Suicide Girls Must Die! (2010)

Seeing as I honestly had little to no idea whatsoever as to what to expect from "Suicide Girls Must Die!," I went into it with a fairly open mind. I thought the concept was a fascinating one, and perhaps at the very least it might be shockingly difficult to watch as these poor girls are put through this situation where they actually think they're being killed off one by one. Maybe it would be a borderline tasteless exercise in exploitation that would provide some discussion afterwards or produce a sense of dirtiness which would be unpleasant yet would still be an effective emotional response. Or on the other hand it could simply be really bad.

I'll give you a guess which one it was, but the answer is fairly obvious.

Yeah, it was pretty bad. There may have been an effective movie in here somewhere, or a decent social experiment to be found and documented, but "Suicide Girls Must Die!" is not it. What it is in truth is simply an episode of any random crappy faux-reality TV show with a lot of female nudity injected into it. So I don't know, maybe someone could enjoy that. At least the nudity anyway.

I must admit that aspect was well-executed and abundant.

The way "Suicide Girls Must Die!" was marketed was that of the "world's first reality horror movie." Twelve models from SuicideGirls.com go to a cabin in the woods for a photo-shoot, only to start disappearing in mysterious ways that imply death. It's pretty clear to us that it's a setup and that nobody is actually dying, but the rest of the girls that are left don't know that. So eventually there's only a few girls remaining, and in between getting naked they freak out a lot before running around in the woods like idiots and thinking everyone is dead before the reveal at the end of "Hey, everyone is alright, ha ha ha you guys are assholes, let's go home."

"Damn this unholy acting talent!!!"

That may sound intriguing but honestly it's just boring. The film is essentially an endless cycle of girls bitching about how much the other girls annoy them, then going through several stages of undress and then doing photo-shoots where they just dispense of clothes all together, then the one that just did the shoot disappears, the others bitch about the fact that the boss doesn't seem worried about finding her, they bitch some more and then the circle continues unbroken. It's like looking at a Playboy that yells at you every time you turn the page while it takes pulls of Captain Morgan straight out of the bottle.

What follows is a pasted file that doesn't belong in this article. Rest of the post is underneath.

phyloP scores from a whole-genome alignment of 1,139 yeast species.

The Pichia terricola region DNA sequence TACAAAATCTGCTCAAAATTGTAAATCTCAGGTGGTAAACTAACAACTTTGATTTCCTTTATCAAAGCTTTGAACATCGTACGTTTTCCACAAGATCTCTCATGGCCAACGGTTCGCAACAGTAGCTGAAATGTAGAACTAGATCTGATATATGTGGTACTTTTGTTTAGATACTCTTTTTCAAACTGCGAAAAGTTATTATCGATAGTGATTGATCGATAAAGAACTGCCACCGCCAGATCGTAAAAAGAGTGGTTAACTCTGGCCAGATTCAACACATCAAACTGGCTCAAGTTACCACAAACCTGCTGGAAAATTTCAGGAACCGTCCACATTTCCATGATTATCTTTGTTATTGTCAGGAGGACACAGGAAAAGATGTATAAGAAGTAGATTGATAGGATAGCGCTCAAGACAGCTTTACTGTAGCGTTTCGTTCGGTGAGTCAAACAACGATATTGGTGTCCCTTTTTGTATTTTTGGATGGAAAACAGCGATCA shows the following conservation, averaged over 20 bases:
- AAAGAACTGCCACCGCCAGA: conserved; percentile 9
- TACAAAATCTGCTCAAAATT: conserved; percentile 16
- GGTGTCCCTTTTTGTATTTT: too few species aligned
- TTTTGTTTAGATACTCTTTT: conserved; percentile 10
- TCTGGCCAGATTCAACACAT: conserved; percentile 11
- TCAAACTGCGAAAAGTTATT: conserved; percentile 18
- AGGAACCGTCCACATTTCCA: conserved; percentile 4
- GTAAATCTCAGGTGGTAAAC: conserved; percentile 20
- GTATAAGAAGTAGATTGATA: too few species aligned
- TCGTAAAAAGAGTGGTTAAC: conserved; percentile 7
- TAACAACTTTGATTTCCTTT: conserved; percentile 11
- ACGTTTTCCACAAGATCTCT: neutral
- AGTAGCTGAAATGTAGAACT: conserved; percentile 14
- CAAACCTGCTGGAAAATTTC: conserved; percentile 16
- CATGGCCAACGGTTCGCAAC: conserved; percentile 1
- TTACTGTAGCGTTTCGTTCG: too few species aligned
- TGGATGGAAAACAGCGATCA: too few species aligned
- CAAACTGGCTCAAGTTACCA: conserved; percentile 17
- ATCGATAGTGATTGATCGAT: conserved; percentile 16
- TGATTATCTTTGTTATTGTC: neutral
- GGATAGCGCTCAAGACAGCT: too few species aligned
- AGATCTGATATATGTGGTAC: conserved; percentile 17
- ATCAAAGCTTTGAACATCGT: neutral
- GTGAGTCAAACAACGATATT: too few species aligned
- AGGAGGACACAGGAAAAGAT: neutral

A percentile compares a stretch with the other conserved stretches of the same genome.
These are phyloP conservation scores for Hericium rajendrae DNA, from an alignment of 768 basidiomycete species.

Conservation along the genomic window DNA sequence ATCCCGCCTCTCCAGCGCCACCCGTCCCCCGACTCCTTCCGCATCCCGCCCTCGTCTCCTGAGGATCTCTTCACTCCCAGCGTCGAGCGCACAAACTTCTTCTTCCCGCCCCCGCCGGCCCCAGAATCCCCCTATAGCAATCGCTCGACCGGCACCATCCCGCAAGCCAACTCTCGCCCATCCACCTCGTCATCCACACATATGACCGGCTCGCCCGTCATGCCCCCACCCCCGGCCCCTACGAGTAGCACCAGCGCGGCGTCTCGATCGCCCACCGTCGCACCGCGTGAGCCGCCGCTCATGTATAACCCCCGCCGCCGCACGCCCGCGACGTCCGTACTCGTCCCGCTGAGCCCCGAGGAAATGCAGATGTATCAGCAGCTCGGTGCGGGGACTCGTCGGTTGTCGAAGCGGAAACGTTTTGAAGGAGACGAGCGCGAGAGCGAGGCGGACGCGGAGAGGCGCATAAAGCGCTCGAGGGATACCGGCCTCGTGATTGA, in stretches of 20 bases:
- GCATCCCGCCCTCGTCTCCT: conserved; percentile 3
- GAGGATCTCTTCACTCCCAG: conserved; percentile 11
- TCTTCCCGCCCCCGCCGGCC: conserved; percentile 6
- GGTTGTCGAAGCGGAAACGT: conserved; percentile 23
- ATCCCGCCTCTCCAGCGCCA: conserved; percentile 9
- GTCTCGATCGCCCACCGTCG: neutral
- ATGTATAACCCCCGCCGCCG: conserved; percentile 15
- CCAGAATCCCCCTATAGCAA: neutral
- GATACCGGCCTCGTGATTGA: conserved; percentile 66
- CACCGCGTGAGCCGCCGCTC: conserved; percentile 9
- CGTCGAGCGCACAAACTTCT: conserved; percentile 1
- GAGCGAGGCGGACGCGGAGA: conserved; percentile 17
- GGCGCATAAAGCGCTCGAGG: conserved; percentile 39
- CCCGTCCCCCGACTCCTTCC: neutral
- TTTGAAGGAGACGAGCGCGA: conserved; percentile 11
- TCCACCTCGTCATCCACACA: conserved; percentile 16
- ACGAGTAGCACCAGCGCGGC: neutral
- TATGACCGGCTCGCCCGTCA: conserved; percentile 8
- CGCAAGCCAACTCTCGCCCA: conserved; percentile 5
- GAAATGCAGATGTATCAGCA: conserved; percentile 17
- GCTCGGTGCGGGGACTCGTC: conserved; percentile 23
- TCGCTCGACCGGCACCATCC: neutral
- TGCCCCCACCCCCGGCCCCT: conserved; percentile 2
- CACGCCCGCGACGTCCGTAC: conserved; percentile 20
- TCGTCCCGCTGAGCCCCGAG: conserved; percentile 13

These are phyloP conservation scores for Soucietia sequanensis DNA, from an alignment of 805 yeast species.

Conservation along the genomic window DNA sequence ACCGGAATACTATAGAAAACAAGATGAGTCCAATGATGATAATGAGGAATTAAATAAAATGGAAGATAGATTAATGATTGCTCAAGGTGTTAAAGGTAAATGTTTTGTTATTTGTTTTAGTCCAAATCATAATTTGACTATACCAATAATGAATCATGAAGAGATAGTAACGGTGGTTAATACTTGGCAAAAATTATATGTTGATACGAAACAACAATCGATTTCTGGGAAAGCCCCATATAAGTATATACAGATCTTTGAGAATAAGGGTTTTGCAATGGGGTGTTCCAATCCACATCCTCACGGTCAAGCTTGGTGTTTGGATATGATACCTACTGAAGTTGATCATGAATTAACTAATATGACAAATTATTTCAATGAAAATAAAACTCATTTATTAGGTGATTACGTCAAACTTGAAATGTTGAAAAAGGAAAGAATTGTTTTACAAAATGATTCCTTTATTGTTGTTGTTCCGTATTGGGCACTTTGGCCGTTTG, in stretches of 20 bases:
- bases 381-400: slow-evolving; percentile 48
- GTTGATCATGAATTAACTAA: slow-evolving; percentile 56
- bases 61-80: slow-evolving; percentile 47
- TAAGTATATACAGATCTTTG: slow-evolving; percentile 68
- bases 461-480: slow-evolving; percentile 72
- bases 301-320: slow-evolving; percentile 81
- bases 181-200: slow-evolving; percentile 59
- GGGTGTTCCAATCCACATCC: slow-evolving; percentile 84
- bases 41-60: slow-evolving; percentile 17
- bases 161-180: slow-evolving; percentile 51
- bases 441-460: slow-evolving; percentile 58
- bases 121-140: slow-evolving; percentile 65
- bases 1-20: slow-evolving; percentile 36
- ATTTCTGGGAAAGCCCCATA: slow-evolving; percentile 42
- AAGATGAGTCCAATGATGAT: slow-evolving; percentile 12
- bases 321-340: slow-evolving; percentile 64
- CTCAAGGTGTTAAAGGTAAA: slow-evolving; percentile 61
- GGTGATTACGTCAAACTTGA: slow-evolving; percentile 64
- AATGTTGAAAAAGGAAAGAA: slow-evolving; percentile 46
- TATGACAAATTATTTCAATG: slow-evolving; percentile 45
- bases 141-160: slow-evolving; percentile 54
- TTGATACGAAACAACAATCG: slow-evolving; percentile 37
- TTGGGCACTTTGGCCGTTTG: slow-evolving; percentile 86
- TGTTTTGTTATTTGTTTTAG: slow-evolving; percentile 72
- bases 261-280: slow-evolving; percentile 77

It's also more than a bit confusing. I, being the idiot that I am, kept trying to determine whether or not the girls knew what was happening. At first it's just slightly plausible that it's for real, but while I'm positive there was never any actual script to be found here it's clear by the end that there's no way everyone didn't know what was going on. Although some of the acting is surprisingly good for the subject matter, it's clear that's all it is: an act. The biggest tell was the fact that nobody ever acknowledges the cameras following them around, including when they're running for their lives or stranded in a boat.

"Damn. If only there were somebody standing on the shore filming us, we could ask them for help."

I know it's a silly thing to ask for any kind of actual innovation or boundary pushing when it comes to what is essentially an hour and a half long promo for a borderline soft-core porn website, but "Suicide Girls Must Die!" can't seem to decide if it wants to be a horror movie or just lite spank material. There are horror elements, but none are followed through with. We get several setups including desecrated graves, a crazy man in the woods, a potentially murderous hillbilly and even a sheriff who doesn't like them much. Each one of these possible causes is given a single scene and then never mentioned again. There's never a clear cut villain or causation as to the setup of the girls disappearing.

And even when the girls are seen "dead," it's for we the viewers, and not the remaining girls. The bodies are always out in the middle of the woods away from everyone else, never to be seen, which begs the question: "If this is supposed to be a setup then why did they go to all that trouble of lynching that one girl up in a tree and filming it if none of the girls being messed with ever see it?"